The best of my ability was, unfortunately, not good enough. I failed spectacularly, I just was not aware of it that afternoon, and I would not find out until two days later. For some reason I skipped school the day after that test. My mom had to go there to talk to the School coordinator, I don’t remember the specific reason so I’m going to guess it may have had something to do with my brother. The test results were going to be posted on a board. As much as my mom wanted to see them firsthand, she couldn’t wait any further and went to her workplace.
That had to be some extreme cosmic luck, because boy, I dodged a literal bullet.
The next day I went to school thinking that I had fared decently on that test—still blissfully unaware of the actual results, until I walked upstairs and laid eyes on the board. What I saw froze me.
Oh, and just in case I hadn’t realized how bad my 08/20 score was, some of my classmates made sure to do so through a few jabs here and there.
Having failed that test was a huge demoralizing blow to me. I could’ve swore I had all of it right, or at least most of it. It’s been more than twenty years and I still can’t figure out why I failed that test so hard, not like it matters now.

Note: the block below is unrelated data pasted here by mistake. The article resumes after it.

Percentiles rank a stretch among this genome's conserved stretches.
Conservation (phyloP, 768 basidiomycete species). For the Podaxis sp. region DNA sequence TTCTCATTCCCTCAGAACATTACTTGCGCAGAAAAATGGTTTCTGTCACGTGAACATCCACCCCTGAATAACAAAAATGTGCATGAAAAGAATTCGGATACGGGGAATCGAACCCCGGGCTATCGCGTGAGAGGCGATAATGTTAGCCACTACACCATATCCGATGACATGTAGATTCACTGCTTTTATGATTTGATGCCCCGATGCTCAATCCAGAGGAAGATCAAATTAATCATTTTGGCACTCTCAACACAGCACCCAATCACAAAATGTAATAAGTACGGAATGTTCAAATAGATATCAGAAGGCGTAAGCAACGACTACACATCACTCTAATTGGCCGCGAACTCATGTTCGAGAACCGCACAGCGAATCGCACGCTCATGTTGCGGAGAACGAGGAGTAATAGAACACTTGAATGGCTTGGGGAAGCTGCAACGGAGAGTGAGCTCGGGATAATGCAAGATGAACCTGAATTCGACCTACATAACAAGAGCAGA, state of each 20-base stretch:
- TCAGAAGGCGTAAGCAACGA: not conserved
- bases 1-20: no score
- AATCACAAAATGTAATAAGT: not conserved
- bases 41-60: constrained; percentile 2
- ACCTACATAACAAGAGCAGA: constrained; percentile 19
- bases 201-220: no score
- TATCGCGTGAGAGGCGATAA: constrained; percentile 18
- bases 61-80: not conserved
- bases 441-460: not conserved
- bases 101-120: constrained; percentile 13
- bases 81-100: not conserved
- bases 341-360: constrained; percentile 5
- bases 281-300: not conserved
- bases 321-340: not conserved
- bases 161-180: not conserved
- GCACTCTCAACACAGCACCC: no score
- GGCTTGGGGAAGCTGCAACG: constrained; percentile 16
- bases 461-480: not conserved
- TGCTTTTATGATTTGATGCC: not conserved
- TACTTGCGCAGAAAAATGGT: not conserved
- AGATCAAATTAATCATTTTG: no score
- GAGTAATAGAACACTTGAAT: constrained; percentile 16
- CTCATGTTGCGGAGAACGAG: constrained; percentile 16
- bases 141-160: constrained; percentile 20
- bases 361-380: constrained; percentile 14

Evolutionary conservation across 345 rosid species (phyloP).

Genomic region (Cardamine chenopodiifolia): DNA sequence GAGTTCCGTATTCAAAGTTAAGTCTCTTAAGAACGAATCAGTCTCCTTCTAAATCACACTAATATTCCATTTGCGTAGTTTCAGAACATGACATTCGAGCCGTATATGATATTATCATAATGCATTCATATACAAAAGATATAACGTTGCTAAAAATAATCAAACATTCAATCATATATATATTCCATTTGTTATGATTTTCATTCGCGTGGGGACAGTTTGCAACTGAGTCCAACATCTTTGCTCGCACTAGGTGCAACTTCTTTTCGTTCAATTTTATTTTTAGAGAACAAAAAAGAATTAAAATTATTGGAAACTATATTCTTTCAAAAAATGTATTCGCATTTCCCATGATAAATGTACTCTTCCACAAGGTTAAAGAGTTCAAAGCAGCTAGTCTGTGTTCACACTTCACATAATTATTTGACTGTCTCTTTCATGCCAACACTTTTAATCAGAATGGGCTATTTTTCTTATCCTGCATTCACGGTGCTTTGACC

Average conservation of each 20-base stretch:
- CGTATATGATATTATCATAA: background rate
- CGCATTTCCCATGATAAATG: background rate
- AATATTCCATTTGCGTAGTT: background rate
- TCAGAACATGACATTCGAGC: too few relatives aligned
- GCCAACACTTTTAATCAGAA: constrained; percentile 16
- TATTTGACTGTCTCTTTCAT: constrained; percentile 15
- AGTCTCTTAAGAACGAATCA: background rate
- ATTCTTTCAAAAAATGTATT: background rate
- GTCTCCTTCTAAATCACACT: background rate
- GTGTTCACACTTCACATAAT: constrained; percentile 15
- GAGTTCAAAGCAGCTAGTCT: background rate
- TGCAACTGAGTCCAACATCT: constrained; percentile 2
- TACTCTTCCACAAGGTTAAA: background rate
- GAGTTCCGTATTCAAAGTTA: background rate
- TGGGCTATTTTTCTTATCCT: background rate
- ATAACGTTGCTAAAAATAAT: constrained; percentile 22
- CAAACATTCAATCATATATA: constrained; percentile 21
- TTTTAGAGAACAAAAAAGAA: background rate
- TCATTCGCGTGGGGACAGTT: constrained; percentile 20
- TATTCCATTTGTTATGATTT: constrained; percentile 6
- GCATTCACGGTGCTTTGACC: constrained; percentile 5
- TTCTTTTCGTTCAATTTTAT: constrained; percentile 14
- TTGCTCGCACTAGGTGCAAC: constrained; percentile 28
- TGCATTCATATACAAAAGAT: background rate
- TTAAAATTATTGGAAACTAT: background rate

That 08 out of 20 meant that I had to step it up and get high grades on the other two remaining tests to compensate for it if I wanted to have a shot at passing seventh grade math. I was more afraid of what my mom would think of me than the consequences of that botched test in the long run.
So I did what I shouldn’t have done: I lied to her and told her I had scored a decent grade. I mean, so long as I did great in the two remaining tests it didn’t matter, right? That was my twelve year old reasoning.
Everything changed after that day, and I don’t know what happened to me. I started to fail test after test after test, to the point that, for the first time in my life, I got the equivalent to an F-, a 01/20 in a Universal History test—this is another one that I have no idea what happened, and to this day I suspect foul play, there is absolutely no way I got every single question wrong on a non-math related test, I still refuse to believe it after two whole decades.
To make matters worse, the weather during those days was very cold, much colder than the previous year, to the point that one morning I could see my own breath, something I had never experienced before in my life (the inclement hot weather in Maracaibo does not allow for such things).
That cold weather flared up my asthma for the first time since 1997, which made me skip some days of school. One of my mom’s colleagues examined me, prescribed me some medicines and an inhaler that really helped, along with a special doctor’s note that asked the school if I could enter classes at 08:00a.m. instead of 07:00 a.m. at least for a few days to help me recover quicker, as it’d be warmer.
The request was instantly denied by the school director, and I simply had to deal with it, coughing in classrooms until I got better. If my cough was annoying to them then so be it, not my fault.